Sociological View Marc Bloc -Presents sociological point of view of feudalism published a book called “feudal society”. Commendation -Completed by warriors of aristocracy: homage & fealty. Problems in Feudalism -Multiplicity of homage (vassals shopping around and offering services to Lords for diff offered fiefs) – can be problematic; if vassal has 3 lords at war that are fighting against each other, which lord should vassal fight for?? This is resolved by vassals designating a “primary lord” (liege homage) Liege Homage -A vassal can have more than 1 Lord, but a liege homage was most loyal. This system also begins to break down when vassals start having more than 1 liege.

10. Republican form of government Patricians -Senatorial and Equestrian 1. Senatorial Class (HIGHEST) -ppl that’ve made it politically, culturally, business, wealth, etc. -To be in senatorial class, had to be nominated in becoming a censor. 2. Censor -Serve for 18 months, overseeing county of all Romans in a census (count all Roman citizens). Duty of ensuring Romans, making sure all lived up to Roman values and ethics, etc. 3. Equestrian Class -Not from noble families -Someone of substance, wealth, if equestrian wants to become senator, would have to get himself elected into Roman state; often referred to “cunsus honorum” -Dedication on battlefield -the stepping-stone in becoming a Censor. -Former slaves not allowed to have equestrian status. -Moral behaviors can cause people to be rejected of eques status. -Eques status was a time for one to prove themselves 4. Questor (LOWEST) -There were more than 1 person at this position to let them alternate (eg commander in chief consul alternates with some other consul) -This rotating was done so that 1 person does not have to much power. -Having many positions promoted cooperation which was VERY important to Roman public life. 5. Aedile -Supervising some services that had to be kept up in Rome (eg make sure sewer was kept up, etc.) Title gave young men positions of power, etc. 6. Praetor -Assistance to judicial officers or individual involved in prosecuting, or to council to important people. If you become a praetor, can become council in Roman state (great way to establish ties). 7. Amicitia -Friendhsip beyond fides – was loyal and campaigned – thru this position one could gain ties and run one day for office.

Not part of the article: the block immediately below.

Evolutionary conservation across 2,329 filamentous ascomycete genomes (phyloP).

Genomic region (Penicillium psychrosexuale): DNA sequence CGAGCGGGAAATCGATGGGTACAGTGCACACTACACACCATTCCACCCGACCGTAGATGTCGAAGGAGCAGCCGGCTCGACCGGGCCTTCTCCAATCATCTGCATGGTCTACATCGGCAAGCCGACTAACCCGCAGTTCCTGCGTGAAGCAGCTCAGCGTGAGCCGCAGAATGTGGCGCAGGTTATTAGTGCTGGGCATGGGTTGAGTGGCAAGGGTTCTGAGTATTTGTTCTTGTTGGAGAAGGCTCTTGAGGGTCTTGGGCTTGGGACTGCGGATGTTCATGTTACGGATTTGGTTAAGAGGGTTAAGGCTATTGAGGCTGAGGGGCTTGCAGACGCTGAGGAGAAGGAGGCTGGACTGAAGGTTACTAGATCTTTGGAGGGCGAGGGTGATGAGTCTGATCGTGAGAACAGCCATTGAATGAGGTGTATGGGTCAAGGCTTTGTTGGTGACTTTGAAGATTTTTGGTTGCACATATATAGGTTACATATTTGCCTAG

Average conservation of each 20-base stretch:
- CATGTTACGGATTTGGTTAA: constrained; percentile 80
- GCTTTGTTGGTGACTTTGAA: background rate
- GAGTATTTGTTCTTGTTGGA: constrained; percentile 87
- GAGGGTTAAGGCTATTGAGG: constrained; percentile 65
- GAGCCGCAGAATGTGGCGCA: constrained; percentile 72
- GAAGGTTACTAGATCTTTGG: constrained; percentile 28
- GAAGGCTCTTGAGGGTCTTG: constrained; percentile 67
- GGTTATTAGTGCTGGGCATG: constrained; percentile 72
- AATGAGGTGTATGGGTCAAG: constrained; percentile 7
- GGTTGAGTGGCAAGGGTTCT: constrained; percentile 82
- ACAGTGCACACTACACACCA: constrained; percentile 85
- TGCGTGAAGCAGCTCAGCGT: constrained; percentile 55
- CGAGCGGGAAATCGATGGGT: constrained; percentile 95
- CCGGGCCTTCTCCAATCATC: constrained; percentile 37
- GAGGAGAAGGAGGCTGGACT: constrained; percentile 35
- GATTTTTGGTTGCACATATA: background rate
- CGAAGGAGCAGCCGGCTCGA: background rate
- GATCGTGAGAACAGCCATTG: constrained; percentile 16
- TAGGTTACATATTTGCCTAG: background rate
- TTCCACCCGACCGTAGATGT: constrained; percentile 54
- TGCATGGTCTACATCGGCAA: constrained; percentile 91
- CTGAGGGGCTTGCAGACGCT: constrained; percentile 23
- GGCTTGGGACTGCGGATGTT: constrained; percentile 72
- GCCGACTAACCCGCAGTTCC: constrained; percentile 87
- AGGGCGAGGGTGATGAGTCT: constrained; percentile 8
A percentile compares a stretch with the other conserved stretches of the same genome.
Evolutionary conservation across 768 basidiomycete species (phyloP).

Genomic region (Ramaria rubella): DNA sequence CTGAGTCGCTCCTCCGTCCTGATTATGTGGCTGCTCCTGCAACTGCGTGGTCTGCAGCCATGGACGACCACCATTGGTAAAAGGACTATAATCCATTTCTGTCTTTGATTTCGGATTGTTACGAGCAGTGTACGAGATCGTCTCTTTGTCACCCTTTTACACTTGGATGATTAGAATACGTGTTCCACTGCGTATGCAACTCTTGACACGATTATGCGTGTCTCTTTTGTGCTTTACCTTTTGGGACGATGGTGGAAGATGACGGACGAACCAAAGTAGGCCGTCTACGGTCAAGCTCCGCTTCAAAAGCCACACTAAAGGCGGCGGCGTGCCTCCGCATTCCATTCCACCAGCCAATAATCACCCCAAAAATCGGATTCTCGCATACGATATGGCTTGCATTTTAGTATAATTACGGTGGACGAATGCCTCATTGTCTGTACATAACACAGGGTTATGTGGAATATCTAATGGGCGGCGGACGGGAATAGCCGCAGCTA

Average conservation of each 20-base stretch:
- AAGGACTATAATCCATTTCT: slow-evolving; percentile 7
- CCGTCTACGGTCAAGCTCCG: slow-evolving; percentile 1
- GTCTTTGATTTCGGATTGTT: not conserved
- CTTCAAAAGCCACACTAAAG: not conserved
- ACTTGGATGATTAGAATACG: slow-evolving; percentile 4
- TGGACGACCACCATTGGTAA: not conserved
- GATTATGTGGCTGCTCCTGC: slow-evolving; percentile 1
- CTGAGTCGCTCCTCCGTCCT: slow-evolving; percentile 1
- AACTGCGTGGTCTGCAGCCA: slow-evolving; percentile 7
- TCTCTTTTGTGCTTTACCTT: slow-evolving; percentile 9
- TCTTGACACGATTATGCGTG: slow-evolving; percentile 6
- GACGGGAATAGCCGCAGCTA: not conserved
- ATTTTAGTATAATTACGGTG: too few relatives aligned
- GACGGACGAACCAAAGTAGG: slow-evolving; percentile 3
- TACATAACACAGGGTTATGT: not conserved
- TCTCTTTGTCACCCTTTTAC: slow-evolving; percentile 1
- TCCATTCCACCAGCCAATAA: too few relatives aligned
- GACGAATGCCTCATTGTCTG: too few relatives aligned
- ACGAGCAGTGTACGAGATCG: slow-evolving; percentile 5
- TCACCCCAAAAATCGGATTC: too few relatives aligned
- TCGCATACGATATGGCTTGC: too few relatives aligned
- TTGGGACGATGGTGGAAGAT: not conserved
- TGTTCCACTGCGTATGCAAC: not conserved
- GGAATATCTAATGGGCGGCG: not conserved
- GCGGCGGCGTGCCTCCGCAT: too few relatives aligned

(10. Republican form of government, con’td) 8. Military -Military can control civil societies. -Able to gain upperhand / civil and control over Roman Society – which leads to Republican government and dictatorship. 11. Patron-client system Patron Ppl who have upperhand, ones who clients look up to for support, advice, jobs, Land, etc. Noble families had many clients, their “support” was for when you run for politics, if you have enough clients, you can have enough support to get elected. Client Obligated to support patron unconditionally.